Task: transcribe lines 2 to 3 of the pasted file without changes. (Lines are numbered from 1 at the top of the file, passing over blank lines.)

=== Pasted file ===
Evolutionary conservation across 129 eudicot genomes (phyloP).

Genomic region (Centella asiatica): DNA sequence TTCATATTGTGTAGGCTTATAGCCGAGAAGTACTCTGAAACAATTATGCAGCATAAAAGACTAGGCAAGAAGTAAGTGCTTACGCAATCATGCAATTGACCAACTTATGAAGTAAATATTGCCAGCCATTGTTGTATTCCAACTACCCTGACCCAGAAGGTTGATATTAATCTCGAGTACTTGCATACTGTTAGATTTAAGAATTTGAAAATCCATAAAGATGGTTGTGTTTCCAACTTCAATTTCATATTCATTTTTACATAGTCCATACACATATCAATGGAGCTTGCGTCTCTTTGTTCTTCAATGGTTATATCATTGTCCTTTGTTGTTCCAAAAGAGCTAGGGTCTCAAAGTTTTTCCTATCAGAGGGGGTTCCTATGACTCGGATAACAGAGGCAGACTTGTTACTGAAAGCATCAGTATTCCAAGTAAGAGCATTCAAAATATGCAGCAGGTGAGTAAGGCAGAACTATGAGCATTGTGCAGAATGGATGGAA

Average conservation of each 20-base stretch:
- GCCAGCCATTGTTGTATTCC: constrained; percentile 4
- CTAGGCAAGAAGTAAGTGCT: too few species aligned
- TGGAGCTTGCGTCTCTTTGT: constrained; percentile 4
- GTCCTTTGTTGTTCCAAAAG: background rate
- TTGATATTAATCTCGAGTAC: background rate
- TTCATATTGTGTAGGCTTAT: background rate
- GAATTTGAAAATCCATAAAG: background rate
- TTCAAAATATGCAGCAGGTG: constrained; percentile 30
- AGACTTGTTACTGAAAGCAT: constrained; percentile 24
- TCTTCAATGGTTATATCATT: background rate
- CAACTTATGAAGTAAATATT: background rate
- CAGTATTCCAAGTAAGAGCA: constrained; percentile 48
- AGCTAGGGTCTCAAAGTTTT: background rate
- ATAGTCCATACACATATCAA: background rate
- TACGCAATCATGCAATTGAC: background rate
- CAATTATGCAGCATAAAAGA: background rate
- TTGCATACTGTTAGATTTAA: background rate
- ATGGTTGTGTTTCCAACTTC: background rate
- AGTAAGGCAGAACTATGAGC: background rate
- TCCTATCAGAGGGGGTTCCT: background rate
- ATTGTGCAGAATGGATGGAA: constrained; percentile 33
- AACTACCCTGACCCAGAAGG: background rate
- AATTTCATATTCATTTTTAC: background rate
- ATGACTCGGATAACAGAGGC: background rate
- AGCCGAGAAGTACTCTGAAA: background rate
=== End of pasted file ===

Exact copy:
Genomic region (Centella asiatica): DNA sequence TTCATATTGTGTAGGCTTATAGCCGAGAAGTACTCTGAAACAATTATGCAGCATAAAAGACTAGGCAAGAAGTAAGTGCTTACGCAATCATGCAATTGACCAACTTATGAAGTAAATATTGCCAGCCATTGTTGTATTCCAACTACCCTGACCCAGAAGGTTGATATTAATCTCGAGTACTTGCATACTGTTAGATTTAAGAATTTGAAAATCCATAAAGATGGTTGTGTTTCCAACTTCAATTTCATATTCATTTTTACATAGTCCATACACATATCAATGGAGCTTGCGTCTCTTTGTTCTTCAATGGTTATATCATTGTCCTTTGTTGTTCCAAAAGAGCTAGGGTCTCAAAGTTTTTCCTATCAGAGGGGGTTCCTATGACTCGGATAACAGAGGCAGACTTGTTACTGAAAGCATCAGTATTCCAAGTAAGAGCATTCAAAATATGCAGCAGGTGAGTAAGGCAGAACTATGAGCATTGTGCAGAATGGATGGAA

Average conservation of each 20-base stretch: